Needless to say, I'm a different mother with my third baby than I was with my first. It's not that I'm more confident, it's that I'm more tired. After we brought Elise home, there were times I forgot I even had a new baby until I heard her crying in the next room.  With my first child, my goal for parenting was to raise a brilliant, caring, highly-motivated, super-successful individual. My new goal for parenting is to raise children who are successful enough to pay for their own therapy.

Here are some other differences:

1st Child: Was named before he was conceived. Named after cherished family members.
3rd Child: Was named in the hospital while Mommy was on a post-surgical narcotic high. Named by her 3-year-old brother after Superman's girlfriend. (It's where we got the "Laine" in Elise Laine. Don't judge.) 

1st Child: Came home to an impeccably decorated aviation-themed nursery.
3rd Child: Came home to a used bassinet next to Mommy's bed. Occasionally slept in the closet. Finally got around to getting a room at 6 months old.

1st Child: We prepared for his arrival by purchasing half the inventory at Babies R Us, including a wipes warmer so his little tushie wouldn't get too cold and a special shampoo rinse cup for bath time because, goodness, a regular cup would just never do. 
3rd Child: We prepared for her arrival by vacuuming the cracker crumbs out of the car seat. 

1st Child: His first food was rice cereal mixed with breastmilk at 4 months of age, as directed by the pediatrician.
3rd Child: A lollipop? Maybe it was ice cream?? I really don't remember.

1st Child: Has a completed baby book, documenting his every milestone.
3rd Child: Maybe I should get started on one of those...

It has become apparent that after 10 and a half months of neglect, Elise is finally seeking some revenge. 

She is refusing to crawl.

"No, I WILL NOT move from this spot!!"

If my first child had not crawled by 10.5 months, I probably would have made an appointment with an occupational therapist. Now, I figure that as long as my children are somewhat independent by the time they get to Kindergarten, the when and how of their milestones don't really matter that much. Although it is beginning to feel like I will have a child on my hip for the rest of eternity.

I've been trying all the usual tricks to motivate her, but she has a secret weapon: her brothers. You see, they ADORE her. From the minute she was born they have been enamored with her. They call her "Baby." Every sound she makes is adorable and every time she gets food on her face they erupt in a fit of giggles. Their sole purpose in life is to ensure she wants for nothing.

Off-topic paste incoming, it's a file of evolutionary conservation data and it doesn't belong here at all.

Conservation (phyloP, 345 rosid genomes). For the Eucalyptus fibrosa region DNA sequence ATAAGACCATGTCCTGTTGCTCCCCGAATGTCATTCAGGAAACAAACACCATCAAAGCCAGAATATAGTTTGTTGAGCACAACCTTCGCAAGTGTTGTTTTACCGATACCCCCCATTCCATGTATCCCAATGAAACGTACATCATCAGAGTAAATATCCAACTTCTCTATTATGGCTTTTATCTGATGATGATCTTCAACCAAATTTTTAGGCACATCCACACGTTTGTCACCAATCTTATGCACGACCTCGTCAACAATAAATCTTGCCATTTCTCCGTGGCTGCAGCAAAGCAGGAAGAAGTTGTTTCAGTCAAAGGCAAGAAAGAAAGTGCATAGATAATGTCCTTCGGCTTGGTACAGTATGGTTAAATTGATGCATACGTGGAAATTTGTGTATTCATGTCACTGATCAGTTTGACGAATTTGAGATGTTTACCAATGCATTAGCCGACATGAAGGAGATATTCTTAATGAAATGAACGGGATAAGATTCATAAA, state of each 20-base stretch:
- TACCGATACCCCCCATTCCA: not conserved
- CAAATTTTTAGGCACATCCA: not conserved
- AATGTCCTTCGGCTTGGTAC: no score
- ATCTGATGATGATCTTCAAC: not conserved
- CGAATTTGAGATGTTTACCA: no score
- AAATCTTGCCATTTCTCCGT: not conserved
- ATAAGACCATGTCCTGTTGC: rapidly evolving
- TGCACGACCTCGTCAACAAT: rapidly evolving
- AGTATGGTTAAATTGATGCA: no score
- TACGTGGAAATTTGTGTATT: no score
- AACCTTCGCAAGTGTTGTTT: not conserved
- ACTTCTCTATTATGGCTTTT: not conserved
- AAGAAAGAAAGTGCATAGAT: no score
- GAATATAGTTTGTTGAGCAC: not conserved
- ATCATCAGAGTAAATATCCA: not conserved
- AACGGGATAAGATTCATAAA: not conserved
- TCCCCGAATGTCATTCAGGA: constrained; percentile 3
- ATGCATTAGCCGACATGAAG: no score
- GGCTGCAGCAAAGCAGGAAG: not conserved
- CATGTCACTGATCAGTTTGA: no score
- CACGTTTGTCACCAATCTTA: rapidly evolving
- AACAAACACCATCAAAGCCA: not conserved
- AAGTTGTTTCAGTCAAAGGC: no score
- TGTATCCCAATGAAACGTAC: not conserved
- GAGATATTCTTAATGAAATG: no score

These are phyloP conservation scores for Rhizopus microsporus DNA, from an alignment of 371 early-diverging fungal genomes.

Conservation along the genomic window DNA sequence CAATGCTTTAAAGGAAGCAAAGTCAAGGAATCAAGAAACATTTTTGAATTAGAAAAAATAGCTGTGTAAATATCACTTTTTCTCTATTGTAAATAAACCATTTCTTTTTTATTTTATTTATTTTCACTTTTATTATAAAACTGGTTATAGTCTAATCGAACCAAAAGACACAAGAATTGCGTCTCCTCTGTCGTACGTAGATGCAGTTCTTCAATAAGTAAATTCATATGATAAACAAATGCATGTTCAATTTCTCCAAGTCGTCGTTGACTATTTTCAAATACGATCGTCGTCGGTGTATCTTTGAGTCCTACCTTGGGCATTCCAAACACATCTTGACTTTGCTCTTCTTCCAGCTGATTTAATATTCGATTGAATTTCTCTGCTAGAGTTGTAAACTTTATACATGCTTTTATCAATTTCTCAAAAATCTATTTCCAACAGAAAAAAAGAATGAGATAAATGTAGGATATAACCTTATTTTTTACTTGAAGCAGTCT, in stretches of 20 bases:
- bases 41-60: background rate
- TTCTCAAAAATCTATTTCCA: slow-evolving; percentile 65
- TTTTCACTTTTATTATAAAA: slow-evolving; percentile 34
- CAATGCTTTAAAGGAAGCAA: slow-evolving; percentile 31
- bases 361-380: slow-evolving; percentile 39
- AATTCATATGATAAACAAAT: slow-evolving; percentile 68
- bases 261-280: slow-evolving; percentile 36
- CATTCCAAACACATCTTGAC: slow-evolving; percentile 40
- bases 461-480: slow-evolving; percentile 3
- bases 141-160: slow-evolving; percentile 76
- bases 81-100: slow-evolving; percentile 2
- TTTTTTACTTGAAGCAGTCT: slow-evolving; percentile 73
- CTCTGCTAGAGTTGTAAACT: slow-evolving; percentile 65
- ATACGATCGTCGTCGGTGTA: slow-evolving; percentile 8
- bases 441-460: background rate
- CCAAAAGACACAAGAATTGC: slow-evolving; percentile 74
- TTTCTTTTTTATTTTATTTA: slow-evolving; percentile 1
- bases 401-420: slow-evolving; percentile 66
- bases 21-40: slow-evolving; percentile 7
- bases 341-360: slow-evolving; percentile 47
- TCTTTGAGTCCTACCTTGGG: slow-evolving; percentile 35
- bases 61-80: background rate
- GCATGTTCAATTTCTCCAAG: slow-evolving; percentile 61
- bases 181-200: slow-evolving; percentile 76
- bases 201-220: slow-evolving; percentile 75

His face still lights up like this every time he sees her.
So when I plop her down on the floor and she starts squealing and pointing because a toy is just out of reach, a brother will immediately come to her rescue. "Oh, Baby, DON'T CRY! You want your toy? Here you go! Look, Mommy, I made her SO happy!"

I can't say I blame her. If all I had to do was squawk and point and an adoring family member rushed to bring me whatever my heart desired, I would never leave the couch

I hope this is not her master plan. I think I will begin to worry if she is 25 and still sitting on the floor yelling, "MOOOOM! Can you hand me my lip gloss and make me a sandwich??" And I suppose I will have to oblige because I will feel so guilty about never making her a baby book. 

Maybe we should start warming up her wipes after all.

Thursday, January 16, 2014

Love One Another or That Time I Was Assaulted at Target

Love your enemies, do good to those who hate you, bless those who curse you, pray for those who mistreat you. If someone slaps you on one cheek, turn to them the other also. If someone takes your coat, do not withhold your shirt from them. Give to everyone who asks you, and if anyone takes what belongs to you, do not demand it back. Do to others as you would have them do to you. ~Jesus 

"Mommy! It's not fair!" declared Jack one night after a stint in the time-out chair. "You always say I have to love my brother, but he hit me first! I don't love him very much when he hits me."

"Well, Sweetie," I replied hastily as I stirred dinner on the stove, "in this house we love one another, no matter what."

"I know, I know," he said begrudgingly, "God wants us to love each other." He paused for a moment, looked thoughtful and then asked, "But we don't have to love bad guys, right?"

"Well," I answered, turning away from the stove and taking a deep breath. (Why is it they always want to ask the deep theological questions when you have 3 burners going and a baby underfoot?)  "actually God does want us to love bad guys. He says if someone is mean to you, you should be kind to them." 

"WHAT?" he gasped, eyes wide as saucers, "WHY??"

Clearly this concept was too much for his little black and white brain to handle. Doesn't the superhero always fight the bad guy? 

"What do you think would happen if someone were kind to a bad guy?"